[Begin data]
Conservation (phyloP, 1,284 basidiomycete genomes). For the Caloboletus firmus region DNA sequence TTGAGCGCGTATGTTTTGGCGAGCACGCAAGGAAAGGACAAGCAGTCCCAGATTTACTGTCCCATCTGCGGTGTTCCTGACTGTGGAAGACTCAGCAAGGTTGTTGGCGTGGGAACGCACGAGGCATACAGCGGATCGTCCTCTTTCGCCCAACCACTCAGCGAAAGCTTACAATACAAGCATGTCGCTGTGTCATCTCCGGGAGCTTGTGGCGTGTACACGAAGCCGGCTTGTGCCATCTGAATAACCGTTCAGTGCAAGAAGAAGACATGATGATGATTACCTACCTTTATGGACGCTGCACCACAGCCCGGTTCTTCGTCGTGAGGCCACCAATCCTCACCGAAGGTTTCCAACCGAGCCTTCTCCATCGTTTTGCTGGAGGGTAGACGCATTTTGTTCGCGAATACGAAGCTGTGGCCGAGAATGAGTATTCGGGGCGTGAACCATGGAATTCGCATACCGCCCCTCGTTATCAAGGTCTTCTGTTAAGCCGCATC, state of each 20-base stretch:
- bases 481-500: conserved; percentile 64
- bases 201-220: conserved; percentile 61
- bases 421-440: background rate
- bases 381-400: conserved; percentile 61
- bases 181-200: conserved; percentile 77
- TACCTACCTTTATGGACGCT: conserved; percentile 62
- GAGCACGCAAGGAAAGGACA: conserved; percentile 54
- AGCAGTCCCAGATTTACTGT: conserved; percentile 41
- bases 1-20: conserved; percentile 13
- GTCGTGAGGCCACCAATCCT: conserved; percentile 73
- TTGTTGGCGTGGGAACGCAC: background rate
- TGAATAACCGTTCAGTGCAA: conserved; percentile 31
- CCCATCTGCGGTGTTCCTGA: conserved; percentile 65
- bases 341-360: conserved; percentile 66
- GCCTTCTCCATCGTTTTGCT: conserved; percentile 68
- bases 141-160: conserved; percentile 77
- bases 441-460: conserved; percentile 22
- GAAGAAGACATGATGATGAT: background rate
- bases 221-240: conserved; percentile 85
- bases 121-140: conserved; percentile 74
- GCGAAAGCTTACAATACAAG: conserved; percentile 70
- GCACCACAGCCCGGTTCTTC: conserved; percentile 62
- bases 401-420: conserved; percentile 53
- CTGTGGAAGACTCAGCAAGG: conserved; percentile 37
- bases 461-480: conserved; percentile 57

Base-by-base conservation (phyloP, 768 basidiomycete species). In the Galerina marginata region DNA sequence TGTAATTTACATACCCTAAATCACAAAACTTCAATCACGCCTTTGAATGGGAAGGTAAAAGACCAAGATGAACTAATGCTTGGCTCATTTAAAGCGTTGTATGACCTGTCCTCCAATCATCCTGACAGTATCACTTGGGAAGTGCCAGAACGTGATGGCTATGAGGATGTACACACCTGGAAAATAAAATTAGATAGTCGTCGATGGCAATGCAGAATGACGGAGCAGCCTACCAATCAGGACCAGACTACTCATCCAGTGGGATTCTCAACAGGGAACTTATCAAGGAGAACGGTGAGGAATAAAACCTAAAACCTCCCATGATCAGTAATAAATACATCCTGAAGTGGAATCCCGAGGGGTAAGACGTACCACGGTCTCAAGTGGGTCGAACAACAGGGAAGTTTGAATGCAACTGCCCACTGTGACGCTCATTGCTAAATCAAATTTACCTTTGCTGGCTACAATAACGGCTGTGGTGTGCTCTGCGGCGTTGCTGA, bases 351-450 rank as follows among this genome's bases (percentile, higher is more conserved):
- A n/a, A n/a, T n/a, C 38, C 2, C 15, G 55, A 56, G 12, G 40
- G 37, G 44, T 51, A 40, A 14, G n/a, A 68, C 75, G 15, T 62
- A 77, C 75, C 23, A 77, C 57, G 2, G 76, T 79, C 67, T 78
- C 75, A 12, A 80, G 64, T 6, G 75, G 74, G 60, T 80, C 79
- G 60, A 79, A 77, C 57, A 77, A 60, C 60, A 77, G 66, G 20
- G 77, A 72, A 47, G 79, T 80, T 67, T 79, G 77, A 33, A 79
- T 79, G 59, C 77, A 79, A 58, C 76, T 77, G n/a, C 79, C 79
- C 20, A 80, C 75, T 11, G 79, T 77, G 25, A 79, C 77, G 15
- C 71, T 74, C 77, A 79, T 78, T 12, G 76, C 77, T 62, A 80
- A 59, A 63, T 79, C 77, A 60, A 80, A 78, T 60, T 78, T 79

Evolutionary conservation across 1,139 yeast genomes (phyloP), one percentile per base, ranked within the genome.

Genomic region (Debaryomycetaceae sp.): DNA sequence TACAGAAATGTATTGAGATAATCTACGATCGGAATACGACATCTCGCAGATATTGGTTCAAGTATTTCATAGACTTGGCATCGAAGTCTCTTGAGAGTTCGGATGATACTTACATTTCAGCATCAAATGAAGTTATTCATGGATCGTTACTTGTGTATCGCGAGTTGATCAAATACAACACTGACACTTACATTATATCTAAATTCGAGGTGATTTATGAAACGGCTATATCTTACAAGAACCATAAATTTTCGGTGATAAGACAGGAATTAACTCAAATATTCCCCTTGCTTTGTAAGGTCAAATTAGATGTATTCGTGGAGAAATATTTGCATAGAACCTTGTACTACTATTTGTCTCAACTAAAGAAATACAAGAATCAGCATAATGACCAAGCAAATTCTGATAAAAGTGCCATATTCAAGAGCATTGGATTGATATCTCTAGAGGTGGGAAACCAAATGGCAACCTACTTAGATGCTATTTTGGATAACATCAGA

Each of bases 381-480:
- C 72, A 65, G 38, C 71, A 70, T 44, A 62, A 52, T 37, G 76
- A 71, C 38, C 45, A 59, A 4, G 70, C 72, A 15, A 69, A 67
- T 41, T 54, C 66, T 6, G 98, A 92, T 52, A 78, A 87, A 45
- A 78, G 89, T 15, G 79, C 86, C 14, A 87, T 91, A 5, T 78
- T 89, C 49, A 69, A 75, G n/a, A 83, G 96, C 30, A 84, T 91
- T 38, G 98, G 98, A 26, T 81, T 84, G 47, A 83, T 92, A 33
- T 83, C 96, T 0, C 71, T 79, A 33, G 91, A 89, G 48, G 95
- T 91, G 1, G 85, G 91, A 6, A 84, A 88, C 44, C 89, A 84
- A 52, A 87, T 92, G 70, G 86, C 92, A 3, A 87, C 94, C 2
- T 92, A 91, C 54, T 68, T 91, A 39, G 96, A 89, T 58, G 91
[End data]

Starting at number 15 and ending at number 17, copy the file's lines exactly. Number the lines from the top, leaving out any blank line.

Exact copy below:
- bases 341-360: conserved; percentile 66
- GCCTTCTCCATCGTTTTGCT: conserved; percentile 68
- bases 141-160: conserved; percentile 77